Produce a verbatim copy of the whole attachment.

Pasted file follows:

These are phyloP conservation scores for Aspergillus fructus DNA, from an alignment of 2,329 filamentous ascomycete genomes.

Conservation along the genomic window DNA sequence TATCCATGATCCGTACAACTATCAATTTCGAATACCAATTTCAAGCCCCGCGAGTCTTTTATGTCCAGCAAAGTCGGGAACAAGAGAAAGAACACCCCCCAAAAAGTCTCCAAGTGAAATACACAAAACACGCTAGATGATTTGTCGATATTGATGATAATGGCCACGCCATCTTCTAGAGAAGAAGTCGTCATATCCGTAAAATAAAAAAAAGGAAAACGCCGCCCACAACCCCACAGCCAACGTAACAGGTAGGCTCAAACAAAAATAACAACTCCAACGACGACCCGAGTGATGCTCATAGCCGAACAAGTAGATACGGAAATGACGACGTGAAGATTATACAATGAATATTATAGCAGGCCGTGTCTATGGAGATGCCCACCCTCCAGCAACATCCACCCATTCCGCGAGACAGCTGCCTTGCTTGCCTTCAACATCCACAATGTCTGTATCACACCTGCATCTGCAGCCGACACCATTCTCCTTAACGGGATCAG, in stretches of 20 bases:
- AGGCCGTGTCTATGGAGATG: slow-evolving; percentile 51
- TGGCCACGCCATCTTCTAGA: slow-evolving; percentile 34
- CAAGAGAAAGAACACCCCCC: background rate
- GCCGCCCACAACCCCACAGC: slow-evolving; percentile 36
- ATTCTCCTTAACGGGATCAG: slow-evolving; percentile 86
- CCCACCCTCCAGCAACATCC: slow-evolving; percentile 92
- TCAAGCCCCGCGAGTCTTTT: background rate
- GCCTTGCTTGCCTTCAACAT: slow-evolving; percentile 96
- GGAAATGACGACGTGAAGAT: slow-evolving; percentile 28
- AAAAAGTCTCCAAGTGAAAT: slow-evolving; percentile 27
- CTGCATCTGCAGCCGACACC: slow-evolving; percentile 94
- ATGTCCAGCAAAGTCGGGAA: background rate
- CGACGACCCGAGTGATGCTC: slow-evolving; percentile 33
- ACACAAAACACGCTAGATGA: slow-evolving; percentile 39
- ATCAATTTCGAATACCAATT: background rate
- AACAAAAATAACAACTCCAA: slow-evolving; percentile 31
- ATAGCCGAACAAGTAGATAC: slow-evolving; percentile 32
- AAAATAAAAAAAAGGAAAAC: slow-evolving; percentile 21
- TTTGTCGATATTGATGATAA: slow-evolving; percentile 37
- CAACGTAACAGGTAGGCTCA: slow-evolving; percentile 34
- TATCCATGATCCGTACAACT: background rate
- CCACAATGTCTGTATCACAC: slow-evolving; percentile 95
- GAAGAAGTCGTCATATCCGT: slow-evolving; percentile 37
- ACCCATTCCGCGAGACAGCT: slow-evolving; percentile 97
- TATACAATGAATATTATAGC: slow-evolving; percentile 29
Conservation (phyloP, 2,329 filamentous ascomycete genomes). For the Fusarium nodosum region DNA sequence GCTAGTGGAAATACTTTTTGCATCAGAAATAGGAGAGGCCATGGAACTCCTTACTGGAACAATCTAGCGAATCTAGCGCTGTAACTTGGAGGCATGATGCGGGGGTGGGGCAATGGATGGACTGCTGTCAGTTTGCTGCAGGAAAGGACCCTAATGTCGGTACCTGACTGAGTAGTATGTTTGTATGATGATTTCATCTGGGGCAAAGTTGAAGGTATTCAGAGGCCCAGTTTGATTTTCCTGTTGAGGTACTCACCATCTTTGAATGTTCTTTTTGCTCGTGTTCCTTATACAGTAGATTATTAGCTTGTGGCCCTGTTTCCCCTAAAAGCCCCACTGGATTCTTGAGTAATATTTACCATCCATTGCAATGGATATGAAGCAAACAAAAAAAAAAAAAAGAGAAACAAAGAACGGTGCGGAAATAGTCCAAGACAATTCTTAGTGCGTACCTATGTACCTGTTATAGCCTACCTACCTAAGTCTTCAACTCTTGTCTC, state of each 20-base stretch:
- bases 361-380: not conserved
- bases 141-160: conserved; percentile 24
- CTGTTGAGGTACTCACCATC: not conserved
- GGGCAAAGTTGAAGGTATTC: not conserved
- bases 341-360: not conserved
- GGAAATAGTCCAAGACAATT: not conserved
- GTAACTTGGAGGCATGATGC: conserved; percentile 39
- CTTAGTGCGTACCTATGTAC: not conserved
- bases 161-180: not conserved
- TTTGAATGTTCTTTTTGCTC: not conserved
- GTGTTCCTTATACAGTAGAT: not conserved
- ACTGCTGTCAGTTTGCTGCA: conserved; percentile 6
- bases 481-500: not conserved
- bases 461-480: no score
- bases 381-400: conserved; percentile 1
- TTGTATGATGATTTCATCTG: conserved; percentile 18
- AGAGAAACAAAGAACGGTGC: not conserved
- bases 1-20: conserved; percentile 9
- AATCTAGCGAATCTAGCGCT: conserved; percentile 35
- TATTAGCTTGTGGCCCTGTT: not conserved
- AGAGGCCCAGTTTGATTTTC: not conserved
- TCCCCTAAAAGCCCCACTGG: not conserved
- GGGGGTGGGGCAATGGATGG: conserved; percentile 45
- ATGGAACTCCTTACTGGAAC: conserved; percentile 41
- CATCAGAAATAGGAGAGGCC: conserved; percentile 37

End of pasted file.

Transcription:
These are phyloP conservation scores for Aspergillus fructus DNA, from an alignment of 2,329 filamentous ascomycete genomes.

Conservation along the genomic window DNA sequence TATCCATGATCCGTACAACTATCAATTTCGAATACCAATTTCAAGCCCCGCGAGTCTTTTATGTCCAGCAAAGTCGGGAACAAGAGAAAGAACACCCCCCAAAAAGTCTCCAAGTGAAATACACAAAACACGCTAGATGATTTGTCGATATTGATGATAATGGCCACGCCATCTTCTAGAGAAGAAGTCGTCATATCCGTAAAATAAAAAAAAGGAAAACGCCGCCCACAACCCCACAGCCAACGTAACAGGTAGGCTCAAACAAAAATAACAACTCCAACGACGACCCGAGTGATGCTCATAGCCGAACAAGTAGATACGGAAATGACGACGTGAAGATTATACAATGAATATTATAGCAGGCCGTGTCTATGGAGATGCCCACCCTCCAGCAACATCCACCCATTCCGCGAGACAGCTGCCTTGCTTGCCTTCAACATCCACAATGTCTGTATCACACCTGCATCTGCAGCCGACACCATTCTCCTTAACGGGATCAG, in stretches of 20 bases:
- AGGCCGTGTCTATGGAGATG: slow-evolving; percentile 51
- TGGCCACGCCATCTTCTAGA: slow-evolving; percentile 34
- CAAGAGAAAGAACACCCCCC: background rate
- GCCGCCCACAACCCCACAGC: slow-evolving; percentile 36
- ATTCTCCTTAACGGGATCAG: slow-evolving; percentile 86
- CCCACCCTCCAGCAACATCC: slow-evolving; percentile 92
- TCAAGCCCCGCGAGTCTTTT: background rate
- GCCTTGCTTGCCTTCAACAT: slow-evolving; percentile 96
- GGAAATGACGACGTGAAGAT: slow-evolving; percentile 28
- AAAAAGTCTCCAAGTGAAAT: slow-evolving; percentile 27
- CTGCATCTGCAGCCGACACC: slow-evolving; percentile 94
- ATGTCCAGCAAAGTCGGGAA: background rate
- CGACGACCCGAGTGATGCTC: slow-evolving; percentile 33
- ACACAAAACACGCTAGATGA: slow-evolving; percentile 39
- ATCAATTTCGAATACCAATT: background rate
- AACAAAAATAACAACTCCAA: slow-evolving; percentile 31
- ATAGCCGAACAAGTAGATAC: slow-evolving; percentile 32
- AAAATAAAAAAAAGGAAAAC: slow-evolving; percentile 21
- TTTGTCGATATTGATGATAA: slow-evolving; percentile 37
- CAACGTAACAGGTAGGCTCA: slow-evolving; percentile 34
- TATCCATGATCCGTACAACT: background rate
- CCACAATGTCTGTATCACAC: slow-evolving; percentile 95
- GAAGAAGTCGTCATATCCGT: slow-evolving; percentile 37
- ACCCATTCCGCGAGACAGCT: slow-evolving; percentile 97
- TATACAATGAATATTATAGC: slow-evolving; percentile 29
Conservation (phyloP, 2,329 filamentous ascomycete genomes). For the Fusarium nodosum region DNA sequence GCTAGTGGAAATACTTTTTGCATCAGAAATAGGAGAGGCCATGGAACTCCTTACTGGAACAATCTAGCGAATCTAGCGCTGTAACTTGGAGGCATGATGCGGGGGTGGGGCAATGGATGGACTGCTGTCAGTTTGCTGCAGGAAAGGACCCTAATGTCGGTACCTGACTGAGTAGTATGTTTGTATGATGATTTCATCTGGGGCAAAGTTGAAGGTATTCAGAGGCCCAGTTTGATTTTCCTGTTGAGGTACTCACCATCTTTGAATGTTCTTTTTGCTCGTGTTCCTTATACAGTAGATTATTAGCTTGTGGCCCTGTTTCCCCTAAAAGCCCCACTGGATTCTTGAGTAATATTTACCATCCATTGCAATGGATATGAAGCAAACAAAAAAAAAAAAAAGAGAAACAAAGAACGGTGCGGAAATAGTCCAAGACAATTCTTAGTGCGTACCTATGTACCTGTTATAGCCTACCTACCTAAGTCTTCAACTCTTGTCTC, state of each 20-base stretch:
- bases 361-380: not conserved
- bases 141-160: conserved; percentile 24
- CTGTTGAGGTACTCACCATC: not conserved
- GGGCAAAGTTGAAGGTATTC: not conserved
- bases 341-360: not conserved
- GGAAATAGTCCAAGACAATT: not conserved
- GTAACTTGGAGGCATGATGC: conserved; percentile 39
- CTTAGTGCGTACCTATGTAC: not conserved
- bases 161-180: not conserved
- TTTGAATGTTCTTTTTGCTC: not conserved
- GTGTTCCTTATACAGTAGAT: not conserved
- ACTGCTGTCAGTTTGCTGCA: conserved; percentile 6
- bases 481-500: not conserved
- bases 461-480: no score
- bases 381-400: conserved; percentile 1
- TTGTATGATGATTTCATCTG: conserved; percentile 18
- AGAGAAACAAAGAACGGTGC: not conserved
- bases 1-20: conserved; percentile 9
- AATCTAGCGAATCTAGCGCT: conserved; percentile 35
- TATTAGCTTGTGGCCCTGTT: not conserved
- AGAGGCCCAGTTTGATTTTC: not conserved
- TCCCCTAAAAGCCCCACTGG: not conserved
- GGGGGTGGGGCAATGGATGG: conserved; percentile 45
- ATGGAACTCCTTACTGGAAC: conserved; percentile 41
- CATCAGAAATAGGAGAGGCC: conserved; percentile 37